Earlier this month, Yellowhead County Mayor Wade Williams went as far as telling residents to "take Facebook and throw that damn thing in the garbage" because the platform is so full of false information. In a statement to Canada's National Observer, Williams said his comments were meant to encourage people to avoid "rumours on social media" and ensure they got information from "legit sources," but he declined to comment further.
In addition to hindering effective disaster response, Russill said some of the disinformation also appears to support right-wing advocates' broader push against climate policies.
For instance, in early May, far-right media outlet Rebel News posted a story about a controlled burn in Banff National Park that went out of control. The story emphasized the burn was overseen by a female-led team that was in the park for an international training program to support women in wildfire, who only account for about 10 per cent of wildland firefighters.
While the story did not contain outright conspiracies, the extreme focus on the fire's link to a progressive gender equality group dog-whistled to right-wing narratives against so-called "woke" policies. This type of framing can feed conspiracies and disinformation, Russill said, by providing a "source of legitimacy" on which a false story can be built.
"There's enough content available that it's very rarely … a completely overt fabrication. There's something true that gets exaggerated in its importance or significance," he explained. "That then becomes the context for which you can draw in wider things. And then there's often a much broader story that can take a conspiratorial or populist turn."
It is a problem he worries could become more common as the climate crisis deepens and triggers ever more frequent and extreme weather events like fires, hurricanes and floods. Social media companies have also been "hesitant" to enforce their disinformation policies because of how it may impact their profits. Taken together, he said these two factors mean responding to future extreme weather events will be harder than ever.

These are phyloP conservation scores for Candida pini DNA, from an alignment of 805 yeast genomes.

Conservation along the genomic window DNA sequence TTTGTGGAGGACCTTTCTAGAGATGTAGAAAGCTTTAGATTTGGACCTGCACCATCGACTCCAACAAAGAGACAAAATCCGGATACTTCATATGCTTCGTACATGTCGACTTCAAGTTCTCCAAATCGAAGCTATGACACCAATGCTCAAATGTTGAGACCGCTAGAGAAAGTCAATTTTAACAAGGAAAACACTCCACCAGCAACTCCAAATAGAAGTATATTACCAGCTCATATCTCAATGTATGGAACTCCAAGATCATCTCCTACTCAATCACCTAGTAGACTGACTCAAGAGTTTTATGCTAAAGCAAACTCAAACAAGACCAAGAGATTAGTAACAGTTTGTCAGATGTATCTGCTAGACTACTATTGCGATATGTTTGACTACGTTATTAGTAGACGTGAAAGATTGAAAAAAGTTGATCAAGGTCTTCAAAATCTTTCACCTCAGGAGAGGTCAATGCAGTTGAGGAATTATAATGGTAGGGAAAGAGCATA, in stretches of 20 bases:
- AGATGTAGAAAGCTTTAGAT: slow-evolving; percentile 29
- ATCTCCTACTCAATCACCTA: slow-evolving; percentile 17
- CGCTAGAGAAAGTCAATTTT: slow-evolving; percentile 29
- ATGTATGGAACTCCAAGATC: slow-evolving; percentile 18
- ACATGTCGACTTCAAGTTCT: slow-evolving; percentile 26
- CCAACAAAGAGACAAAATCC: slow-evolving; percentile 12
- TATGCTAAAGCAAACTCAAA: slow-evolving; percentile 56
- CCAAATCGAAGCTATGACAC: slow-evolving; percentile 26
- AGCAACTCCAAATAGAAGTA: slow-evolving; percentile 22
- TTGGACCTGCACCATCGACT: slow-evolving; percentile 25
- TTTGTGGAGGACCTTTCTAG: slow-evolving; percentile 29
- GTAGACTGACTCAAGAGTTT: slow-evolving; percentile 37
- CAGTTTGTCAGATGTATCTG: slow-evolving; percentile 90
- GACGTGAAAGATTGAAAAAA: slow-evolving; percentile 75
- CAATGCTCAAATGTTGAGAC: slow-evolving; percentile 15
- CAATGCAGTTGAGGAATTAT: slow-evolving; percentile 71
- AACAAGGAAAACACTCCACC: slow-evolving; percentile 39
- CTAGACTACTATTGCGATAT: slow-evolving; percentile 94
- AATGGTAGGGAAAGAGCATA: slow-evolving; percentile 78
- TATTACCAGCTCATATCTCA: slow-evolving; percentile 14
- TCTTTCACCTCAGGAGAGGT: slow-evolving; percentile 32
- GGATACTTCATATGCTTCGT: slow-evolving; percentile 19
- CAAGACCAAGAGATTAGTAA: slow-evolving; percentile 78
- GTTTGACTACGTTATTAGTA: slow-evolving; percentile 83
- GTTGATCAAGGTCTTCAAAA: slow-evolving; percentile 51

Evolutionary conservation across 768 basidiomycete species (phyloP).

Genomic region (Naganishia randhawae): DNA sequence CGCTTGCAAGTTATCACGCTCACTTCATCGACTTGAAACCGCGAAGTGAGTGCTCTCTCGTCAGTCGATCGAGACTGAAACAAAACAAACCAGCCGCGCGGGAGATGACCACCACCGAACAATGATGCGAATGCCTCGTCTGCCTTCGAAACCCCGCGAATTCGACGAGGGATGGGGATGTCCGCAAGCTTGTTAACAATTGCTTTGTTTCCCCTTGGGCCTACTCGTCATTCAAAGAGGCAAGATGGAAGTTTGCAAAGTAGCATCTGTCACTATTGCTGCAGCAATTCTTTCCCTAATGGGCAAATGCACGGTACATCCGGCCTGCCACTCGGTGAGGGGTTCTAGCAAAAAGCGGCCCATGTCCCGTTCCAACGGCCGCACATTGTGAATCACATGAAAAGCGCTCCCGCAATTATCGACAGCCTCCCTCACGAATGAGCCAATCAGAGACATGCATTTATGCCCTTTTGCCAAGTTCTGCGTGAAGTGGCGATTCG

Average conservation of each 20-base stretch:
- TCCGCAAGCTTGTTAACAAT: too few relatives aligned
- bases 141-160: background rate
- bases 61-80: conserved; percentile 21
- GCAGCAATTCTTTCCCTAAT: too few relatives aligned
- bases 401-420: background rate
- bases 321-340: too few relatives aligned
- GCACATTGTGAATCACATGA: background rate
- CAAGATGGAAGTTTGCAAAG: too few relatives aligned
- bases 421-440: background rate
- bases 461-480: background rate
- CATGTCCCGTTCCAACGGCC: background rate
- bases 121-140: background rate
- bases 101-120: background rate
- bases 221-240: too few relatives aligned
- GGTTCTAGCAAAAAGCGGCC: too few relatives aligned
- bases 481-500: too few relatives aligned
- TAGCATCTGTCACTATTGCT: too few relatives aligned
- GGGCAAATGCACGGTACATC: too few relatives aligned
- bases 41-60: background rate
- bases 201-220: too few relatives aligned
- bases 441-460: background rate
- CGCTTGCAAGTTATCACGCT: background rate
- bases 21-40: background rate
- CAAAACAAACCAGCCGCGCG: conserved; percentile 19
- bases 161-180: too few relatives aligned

"These are the moments when you need to co-ordinate different levels of government around a common purpose," he said. "(Officials) having to cope with these sorts of adversarial narratives that are seizing on social tension to amplify defensive conflict is pretty problematic."
The first person to post such
The first person to post such things should be charged with the same offence as hollering "Gunman! Gunman!" in a crowded entertainment venue would.
One wonders if the people who propagate this stuff think it's a joke, or if they're really that ignorant ...
But someone out there actually makes up each and every piece of the Big BS Storm that harms everything good.
I totally agree!
I totally agree! Unfortunately, social media, especially Twitter now that Elon Musk took over, only made things worse. The bad actors, foreign or domestic, are having a heyday with disinformation, some of whom are associated with the right-wing conservative groups and bashing our PM every which way. The right-wing media is also guilty of pushing propaganda and not surprised that CBC is being targeted by groups.
I believe in freedom of speech, but not at the expense of propagating disinformation, conspiracy theories and other nonsense that are clearly propaganda. Social media and the mainstream media need to be held accountable for their users or journaists who push garbage, but do nothing to stop it.
They both ARE that ignorant,
They both ARE that ignorant, are proud of it, but also think it's a joke to throw a spanner into the works in order to qualify as a bona fide "shit-disturber" among their sniggering peers. That's always been a pattern among juvenile males in a group but social media has given them that ever more disastrous exponential reach that potentially offers the even more heady power of an "influencer." Despite social media being directly responsible for the strength in numbers that has TWICE manifested in the infamous "mob mentality" on Jan. 6th and with the trucker convoy, this mayor blaming facebook out loud then feels he has to retreat from stating that is a key part of the problem. All powers that be are SO careful to get it right, i.e. never lose your temper and blurt the unvarnished truth, too "controversial" while legions take snippets of it and run with rogue it, showing how a little bit of truth is indeed as dangerous a thing as a little bit of knowledge.
Don't we all know already that there will be NO way to actually control social media (OR AI, let's face it), and isn't Elon Musk just living proof of that?
Aren't many of us starting to think longingly of the "before times," knowing instinctively that "if we could just unplug it...." I suspect that over time more and more people will turn away from the madness but also very possibly not until the majority of our human societies are completely ruined. It's the fast track we're on.
Clearly people simply have to start screaming the truth from some OTHER rooftop than social media. Like that mayor...
Because of course!
Because of course!
Though I am deeply saddened by the conspiracy theories and propaganda, it is entirely expected. It is just like MTG's "Jewish space lasers".